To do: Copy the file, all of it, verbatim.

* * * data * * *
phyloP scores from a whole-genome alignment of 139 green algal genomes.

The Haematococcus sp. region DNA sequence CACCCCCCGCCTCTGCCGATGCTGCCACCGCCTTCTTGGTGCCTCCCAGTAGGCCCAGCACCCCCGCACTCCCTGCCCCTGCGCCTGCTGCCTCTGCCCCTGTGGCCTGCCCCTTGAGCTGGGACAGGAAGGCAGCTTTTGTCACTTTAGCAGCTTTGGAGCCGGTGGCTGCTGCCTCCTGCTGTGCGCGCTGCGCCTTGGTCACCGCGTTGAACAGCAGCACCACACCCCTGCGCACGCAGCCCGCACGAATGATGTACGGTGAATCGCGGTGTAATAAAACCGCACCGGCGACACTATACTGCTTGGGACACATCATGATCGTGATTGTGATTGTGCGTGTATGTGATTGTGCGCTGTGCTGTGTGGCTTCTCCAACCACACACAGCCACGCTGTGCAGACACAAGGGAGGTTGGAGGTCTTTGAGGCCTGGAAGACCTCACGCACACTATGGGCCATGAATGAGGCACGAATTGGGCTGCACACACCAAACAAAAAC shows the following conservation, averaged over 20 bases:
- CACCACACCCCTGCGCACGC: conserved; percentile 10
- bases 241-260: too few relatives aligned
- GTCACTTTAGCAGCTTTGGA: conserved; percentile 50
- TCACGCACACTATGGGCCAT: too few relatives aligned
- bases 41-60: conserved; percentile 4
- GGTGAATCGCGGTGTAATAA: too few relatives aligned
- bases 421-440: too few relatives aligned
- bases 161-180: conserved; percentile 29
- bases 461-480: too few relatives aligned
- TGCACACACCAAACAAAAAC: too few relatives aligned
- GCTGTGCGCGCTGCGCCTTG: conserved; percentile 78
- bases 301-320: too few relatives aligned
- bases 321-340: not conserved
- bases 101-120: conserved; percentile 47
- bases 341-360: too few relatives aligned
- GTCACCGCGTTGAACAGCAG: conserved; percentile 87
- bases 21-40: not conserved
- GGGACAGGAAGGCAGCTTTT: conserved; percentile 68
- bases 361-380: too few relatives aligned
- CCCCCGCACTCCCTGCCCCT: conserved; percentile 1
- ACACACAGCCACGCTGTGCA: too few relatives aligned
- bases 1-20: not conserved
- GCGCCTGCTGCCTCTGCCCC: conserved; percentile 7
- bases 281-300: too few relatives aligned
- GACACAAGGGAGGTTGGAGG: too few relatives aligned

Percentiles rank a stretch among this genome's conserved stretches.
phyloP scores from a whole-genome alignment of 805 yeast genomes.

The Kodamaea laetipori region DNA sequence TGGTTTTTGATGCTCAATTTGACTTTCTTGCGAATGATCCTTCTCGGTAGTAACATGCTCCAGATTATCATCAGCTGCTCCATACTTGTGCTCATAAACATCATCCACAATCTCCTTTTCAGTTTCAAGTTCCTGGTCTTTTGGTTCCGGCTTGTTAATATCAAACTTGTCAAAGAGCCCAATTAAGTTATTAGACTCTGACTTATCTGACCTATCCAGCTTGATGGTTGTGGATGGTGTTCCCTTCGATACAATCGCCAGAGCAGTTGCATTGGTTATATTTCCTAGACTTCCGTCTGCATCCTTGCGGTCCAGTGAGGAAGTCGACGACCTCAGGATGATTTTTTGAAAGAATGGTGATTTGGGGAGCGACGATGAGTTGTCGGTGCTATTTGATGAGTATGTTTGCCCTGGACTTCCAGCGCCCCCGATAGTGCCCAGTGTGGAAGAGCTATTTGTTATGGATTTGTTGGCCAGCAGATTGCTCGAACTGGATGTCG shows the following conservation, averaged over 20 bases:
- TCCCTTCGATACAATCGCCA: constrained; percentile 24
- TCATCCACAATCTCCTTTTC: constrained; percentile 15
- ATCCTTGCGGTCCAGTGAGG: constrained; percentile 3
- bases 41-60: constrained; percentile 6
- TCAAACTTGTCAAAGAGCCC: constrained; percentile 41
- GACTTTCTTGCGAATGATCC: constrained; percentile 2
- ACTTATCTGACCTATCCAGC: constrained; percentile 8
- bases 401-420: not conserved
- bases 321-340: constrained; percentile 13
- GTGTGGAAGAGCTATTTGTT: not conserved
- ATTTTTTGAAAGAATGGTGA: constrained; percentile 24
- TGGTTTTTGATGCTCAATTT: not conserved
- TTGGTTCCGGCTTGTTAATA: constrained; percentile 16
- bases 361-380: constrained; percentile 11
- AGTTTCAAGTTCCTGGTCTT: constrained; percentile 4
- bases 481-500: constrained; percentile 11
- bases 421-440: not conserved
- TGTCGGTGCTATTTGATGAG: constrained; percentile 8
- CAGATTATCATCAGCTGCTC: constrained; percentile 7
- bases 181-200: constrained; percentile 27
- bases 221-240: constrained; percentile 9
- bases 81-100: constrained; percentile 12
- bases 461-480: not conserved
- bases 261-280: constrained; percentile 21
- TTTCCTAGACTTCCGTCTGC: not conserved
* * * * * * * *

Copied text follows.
phyloP scores from a whole-genome alignment of 139 green algal genomes.

The Haematococcus sp. region DNA sequence CACCCCCCGCCTCTGCCGATGCTGCCACCGCCTTCTTGGTGCCTCCCAGTAGGCCCAGCACCCCCGCACTCCCTGCCCCTGCGCCTGCTGCCTCTGCCCCTGTGGCCTGCCCCTTGAGCTGGGACAGGAAGGCAGCTTTTGTCACTTTAGCAGCTTTGGAGCCGGTGGCTGCTGCCTCCTGCTGTGCGCGCTGCGCCTTGGTCACCGCGTTGAACAGCAGCACCACACCCCTGCGCACGCAGCCCGCACGAATGATGTACGGTGAATCGCGGTGTAATAAAACCGCACCGGCGACACTATACTGCTTGGGACACATCATGATCGTGATTGTGATTGTGCGTGTATGTGATTGTGCGCTGTGCTGTGTGGCTTCTCCAACCACACACAGCCACGCTGTGCAGACACAAGGGAGGTTGGAGGTCTTTGAGGCCTGGAAGACCTCACGCACACTATGGGCCATGAATGAGGCACGAATTGGGCTGCACACACCAAACAAAAAC shows the following conservation, averaged over 20 bases:
- CACCACACCCCTGCGCACGC: conserved; percentile 10
- bases 241-260: too few relatives aligned
- GTCACTTTAGCAGCTTTGGA: conserved; percentile 50
- TCACGCACACTATGGGCCAT: too few relatives aligned
- bases 41-60: conserved; percentile 4
- GGTGAATCGCGGTGTAATAA: too few relatives aligned
- bases 421-440: too few relatives aligned
- bases 161-180: conserved; percentile 29
- bases 461-480: too few relatives aligned
- TGCACACACCAAACAAAAAC: too few relatives aligned
- GCTGTGCGCGCTGCGCCTTG: conserved; percentile 78
- bases 301-320: too few relatives aligned
- bases 321-340: not conserved
- bases 101-120: conserved; percentile 47
- bases 341-360: too few relatives aligned
- GTCACCGCGTTGAACAGCAG: conserved; percentile 87
- bases 21-40: not conserved
- GGGACAGGAAGGCAGCTTTT: conserved; percentile 68
- bases 361-380: too few relatives aligned
- CCCCCGCACTCCCTGCCCCT: conserved; percentile 1
- ACACACAGCCACGCTGTGCA: too few relatives aligned
- bases 1-20: not conserved
- GCGCCTGCTGCCTCTGCCCC: conserved; percentile 7
- bases 281-300: too few relatives aligned
- GACACAAGGGAGGTTGGAGG: too few relatives aligned

Percentiles rank a stretch among this genome's conserved stretches.
phyloP scores from a whole-genome alignment of 805 yeast genomes.

The Kodamaea laetipori region DNA sequence TGGTTTTTGATGCTCAATTTGACTTTCTTGCGAATGATCCTTCTCGGTAGTAACATGCTCCAGATTATCATCAGCTGCTCCATACTTGTGCTCATAAACATCATCCACAATCTCCTTTTCAGTTTCAAGTTCCTGGTCTTTTGGTTCCGGCTTGTTAATATCAAACTTGTCAAAGAGCCCAATTAAGTTATTAGACTCTGACTTATCTGACCTATCCAGCTTGATGGTTGTGGATGGTGTTCCCTTCGATACAATCGCCAGAGCAGTTGCATTGGTTATATTTCCTAGACTTCCGTCTGCATCCTTGCGGTCCAGTGAGGAAGTCGACGACCTCAGGATGATTTTTTGAAAGAATGGTGATTTGGGGAGCGACGATGAGTTGTCGGTGCTATTTGATGAGTATGTTTGCCCTGGACTTCCAGCGCCCCCGATAGTGCCCAGTGTGGAAGAGCTATTTGTTATGGATTTGTTGGCCAGCAGATTGCTCGAACTGGATGTCG shows the following conservation, averaged over 20 bases:
- TCCCTTCGATACAATCGCCA: constrained; percentile 24
- TCATCCACAATCTCCTTTTC: constrained; percentile 15
- ATCCTTGCGGTCCAGTGAGG: constrained; percentile 3
- bases 41-60: constrained; percentile 6
- TCAAACTTGTCAAAGAGCCC: constrained; percentile 41
- GACTTTCTTGCGAATGATCC: constrained; percentile 2
- ACTTATCTGACCTATCCAGC: constrained; percentile 8
- bases 401-420: not conserved
- bases 321-340: constrained; percentile 13
- GTGTGGAAGAGCTATTTGTT: not conserved
- ATTTTTTGAAAGAATGGTGA: constrained; percentile 24
- TGGTTTTTGATGCTCAATTT: not conserved
- TTGGTTCCGGCTTGTTAATA: constrained; percentile 16
- bases 361-380: constrained; percentile 11
- AGTTTCAAGTTCCTGGTCTT: constrained; percentile 4
- bases 481-500: constrained; percentile 11
- bases 421-440: not conserved
- TGTCGGTGCTATTTGATGAG: constrained; percentile 8
- CAGATTATCATCAGCTGCTC: constrained; percentile 7
- bases 181-200: constrained; percentile 27
- bases 221-240: constrained; percentile 9
- bases 81-100: constrained; percentile 12
- bases 461-480: not conserved
- bases 261-280: constrained; percentile 21
- TTTCCTAGACTTCCGTCTGC: not conserved